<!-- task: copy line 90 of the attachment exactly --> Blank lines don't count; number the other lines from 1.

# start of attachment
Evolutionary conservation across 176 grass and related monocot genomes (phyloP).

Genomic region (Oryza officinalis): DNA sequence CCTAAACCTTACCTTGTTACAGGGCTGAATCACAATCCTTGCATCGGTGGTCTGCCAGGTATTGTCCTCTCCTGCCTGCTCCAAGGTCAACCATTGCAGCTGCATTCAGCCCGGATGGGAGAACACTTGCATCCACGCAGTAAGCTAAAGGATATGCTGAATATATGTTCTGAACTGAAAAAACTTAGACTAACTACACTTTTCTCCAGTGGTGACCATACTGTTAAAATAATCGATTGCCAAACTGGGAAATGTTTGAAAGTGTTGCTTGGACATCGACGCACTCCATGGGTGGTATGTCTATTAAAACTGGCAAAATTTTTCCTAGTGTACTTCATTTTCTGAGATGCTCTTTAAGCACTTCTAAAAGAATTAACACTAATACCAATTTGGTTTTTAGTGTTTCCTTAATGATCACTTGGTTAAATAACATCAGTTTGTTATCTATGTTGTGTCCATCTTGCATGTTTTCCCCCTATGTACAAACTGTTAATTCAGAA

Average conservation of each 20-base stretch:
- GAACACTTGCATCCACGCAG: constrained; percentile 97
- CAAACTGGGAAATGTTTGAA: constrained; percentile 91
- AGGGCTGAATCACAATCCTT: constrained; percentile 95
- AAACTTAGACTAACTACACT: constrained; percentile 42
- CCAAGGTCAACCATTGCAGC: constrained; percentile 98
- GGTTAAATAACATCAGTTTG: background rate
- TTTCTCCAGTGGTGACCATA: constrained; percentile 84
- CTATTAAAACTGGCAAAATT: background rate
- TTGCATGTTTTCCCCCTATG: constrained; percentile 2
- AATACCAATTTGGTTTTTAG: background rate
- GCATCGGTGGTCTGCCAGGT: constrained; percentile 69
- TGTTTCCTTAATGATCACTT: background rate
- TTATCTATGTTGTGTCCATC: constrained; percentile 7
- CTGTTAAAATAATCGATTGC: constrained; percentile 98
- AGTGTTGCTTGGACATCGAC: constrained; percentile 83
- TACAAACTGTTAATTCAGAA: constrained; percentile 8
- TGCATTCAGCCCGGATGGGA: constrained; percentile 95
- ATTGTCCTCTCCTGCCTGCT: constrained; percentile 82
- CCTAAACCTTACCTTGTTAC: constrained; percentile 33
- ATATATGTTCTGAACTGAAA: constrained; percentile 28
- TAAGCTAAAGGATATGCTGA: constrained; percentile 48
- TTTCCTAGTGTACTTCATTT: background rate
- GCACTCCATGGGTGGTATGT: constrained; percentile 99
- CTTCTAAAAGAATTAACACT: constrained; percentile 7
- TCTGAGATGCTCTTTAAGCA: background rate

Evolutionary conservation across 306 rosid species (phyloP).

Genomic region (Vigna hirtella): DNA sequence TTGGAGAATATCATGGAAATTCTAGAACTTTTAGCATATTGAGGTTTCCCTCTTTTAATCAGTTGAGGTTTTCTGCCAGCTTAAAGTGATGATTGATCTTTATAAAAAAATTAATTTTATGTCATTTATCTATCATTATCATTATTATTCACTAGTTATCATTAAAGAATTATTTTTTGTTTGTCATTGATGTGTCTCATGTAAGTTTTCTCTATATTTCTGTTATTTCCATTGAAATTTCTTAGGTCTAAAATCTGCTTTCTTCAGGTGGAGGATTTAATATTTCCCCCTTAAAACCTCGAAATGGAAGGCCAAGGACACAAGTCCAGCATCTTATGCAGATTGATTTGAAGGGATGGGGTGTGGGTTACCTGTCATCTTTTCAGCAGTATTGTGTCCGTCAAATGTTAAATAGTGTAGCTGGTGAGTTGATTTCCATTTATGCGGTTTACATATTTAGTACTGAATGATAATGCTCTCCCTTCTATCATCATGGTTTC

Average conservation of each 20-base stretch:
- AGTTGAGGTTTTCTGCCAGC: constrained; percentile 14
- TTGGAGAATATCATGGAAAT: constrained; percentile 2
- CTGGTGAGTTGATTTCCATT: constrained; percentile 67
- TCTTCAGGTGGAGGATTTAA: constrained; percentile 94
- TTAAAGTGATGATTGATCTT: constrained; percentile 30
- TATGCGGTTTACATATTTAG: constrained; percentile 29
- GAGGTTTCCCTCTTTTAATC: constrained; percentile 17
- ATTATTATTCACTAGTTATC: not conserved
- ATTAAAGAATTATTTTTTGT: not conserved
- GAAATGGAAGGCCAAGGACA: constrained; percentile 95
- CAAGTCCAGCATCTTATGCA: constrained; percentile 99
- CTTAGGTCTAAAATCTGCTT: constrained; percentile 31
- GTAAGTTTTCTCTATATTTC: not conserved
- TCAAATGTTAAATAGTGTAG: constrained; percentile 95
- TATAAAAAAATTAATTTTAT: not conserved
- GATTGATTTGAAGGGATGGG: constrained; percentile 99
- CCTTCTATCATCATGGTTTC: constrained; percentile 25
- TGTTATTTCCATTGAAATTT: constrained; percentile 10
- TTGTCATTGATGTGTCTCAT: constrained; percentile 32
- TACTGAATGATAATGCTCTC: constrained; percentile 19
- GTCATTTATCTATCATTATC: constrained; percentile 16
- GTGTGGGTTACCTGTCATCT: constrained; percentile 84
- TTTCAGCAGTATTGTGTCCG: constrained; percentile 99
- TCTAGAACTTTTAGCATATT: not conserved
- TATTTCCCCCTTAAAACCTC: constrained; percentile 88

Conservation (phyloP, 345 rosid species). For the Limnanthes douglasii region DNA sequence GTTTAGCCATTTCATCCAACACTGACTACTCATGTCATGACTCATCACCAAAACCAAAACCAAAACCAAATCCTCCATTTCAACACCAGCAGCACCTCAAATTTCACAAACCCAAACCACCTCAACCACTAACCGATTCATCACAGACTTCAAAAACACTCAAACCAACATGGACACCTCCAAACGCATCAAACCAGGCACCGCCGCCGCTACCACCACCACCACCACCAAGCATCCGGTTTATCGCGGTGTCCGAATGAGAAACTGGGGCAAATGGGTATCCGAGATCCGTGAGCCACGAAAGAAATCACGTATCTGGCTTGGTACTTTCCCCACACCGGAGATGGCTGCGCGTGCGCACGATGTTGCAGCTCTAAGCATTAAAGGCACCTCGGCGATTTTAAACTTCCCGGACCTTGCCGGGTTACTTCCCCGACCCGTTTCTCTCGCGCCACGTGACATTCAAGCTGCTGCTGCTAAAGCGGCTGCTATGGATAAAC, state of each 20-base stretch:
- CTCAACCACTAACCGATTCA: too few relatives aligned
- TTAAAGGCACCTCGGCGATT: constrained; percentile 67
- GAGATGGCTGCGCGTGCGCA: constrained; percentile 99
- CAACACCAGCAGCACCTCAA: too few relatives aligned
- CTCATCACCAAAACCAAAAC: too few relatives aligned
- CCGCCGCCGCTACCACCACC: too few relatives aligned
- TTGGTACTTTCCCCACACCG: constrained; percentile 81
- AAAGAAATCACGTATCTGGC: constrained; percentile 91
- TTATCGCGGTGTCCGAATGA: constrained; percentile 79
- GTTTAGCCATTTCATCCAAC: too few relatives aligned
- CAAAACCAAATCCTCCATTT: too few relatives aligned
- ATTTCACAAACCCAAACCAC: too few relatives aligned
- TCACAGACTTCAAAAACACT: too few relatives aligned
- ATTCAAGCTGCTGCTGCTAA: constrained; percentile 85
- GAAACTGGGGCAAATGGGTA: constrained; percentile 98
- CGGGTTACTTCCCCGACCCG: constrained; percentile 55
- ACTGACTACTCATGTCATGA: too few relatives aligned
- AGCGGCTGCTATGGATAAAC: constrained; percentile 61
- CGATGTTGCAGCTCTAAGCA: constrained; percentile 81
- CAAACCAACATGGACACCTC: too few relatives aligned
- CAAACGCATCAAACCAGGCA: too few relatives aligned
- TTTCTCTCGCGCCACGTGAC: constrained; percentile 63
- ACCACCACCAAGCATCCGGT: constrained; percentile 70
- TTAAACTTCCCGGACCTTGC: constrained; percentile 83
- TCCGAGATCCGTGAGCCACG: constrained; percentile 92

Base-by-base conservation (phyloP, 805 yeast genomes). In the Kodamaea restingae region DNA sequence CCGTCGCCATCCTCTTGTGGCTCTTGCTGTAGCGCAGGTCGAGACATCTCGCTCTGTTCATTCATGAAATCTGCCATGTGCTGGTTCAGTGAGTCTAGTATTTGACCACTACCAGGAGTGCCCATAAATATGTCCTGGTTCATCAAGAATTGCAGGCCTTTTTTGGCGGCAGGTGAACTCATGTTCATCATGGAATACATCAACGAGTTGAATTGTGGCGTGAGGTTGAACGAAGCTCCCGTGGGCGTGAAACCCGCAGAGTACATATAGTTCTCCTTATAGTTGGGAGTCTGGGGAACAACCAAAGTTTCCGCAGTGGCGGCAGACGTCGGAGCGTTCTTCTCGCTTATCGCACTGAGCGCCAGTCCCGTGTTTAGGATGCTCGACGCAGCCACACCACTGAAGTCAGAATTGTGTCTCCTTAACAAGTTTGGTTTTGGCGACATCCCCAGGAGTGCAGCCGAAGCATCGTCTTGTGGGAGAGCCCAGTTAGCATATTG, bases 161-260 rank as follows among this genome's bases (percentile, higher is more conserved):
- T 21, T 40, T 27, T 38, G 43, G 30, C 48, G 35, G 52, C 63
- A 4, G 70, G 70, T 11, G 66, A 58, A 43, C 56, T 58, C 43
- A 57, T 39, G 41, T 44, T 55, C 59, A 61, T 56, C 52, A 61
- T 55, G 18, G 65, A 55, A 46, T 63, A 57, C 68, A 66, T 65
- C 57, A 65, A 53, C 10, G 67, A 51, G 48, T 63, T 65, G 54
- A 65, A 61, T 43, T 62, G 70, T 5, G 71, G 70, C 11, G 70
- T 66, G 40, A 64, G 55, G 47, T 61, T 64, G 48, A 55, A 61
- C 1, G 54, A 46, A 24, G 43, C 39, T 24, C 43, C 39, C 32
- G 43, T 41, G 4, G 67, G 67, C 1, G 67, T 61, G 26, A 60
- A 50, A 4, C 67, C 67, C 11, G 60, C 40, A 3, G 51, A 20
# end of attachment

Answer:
- T 66, G 40, A 64, G 55, G 47, T 61, T 64, G 48, A 55, A 61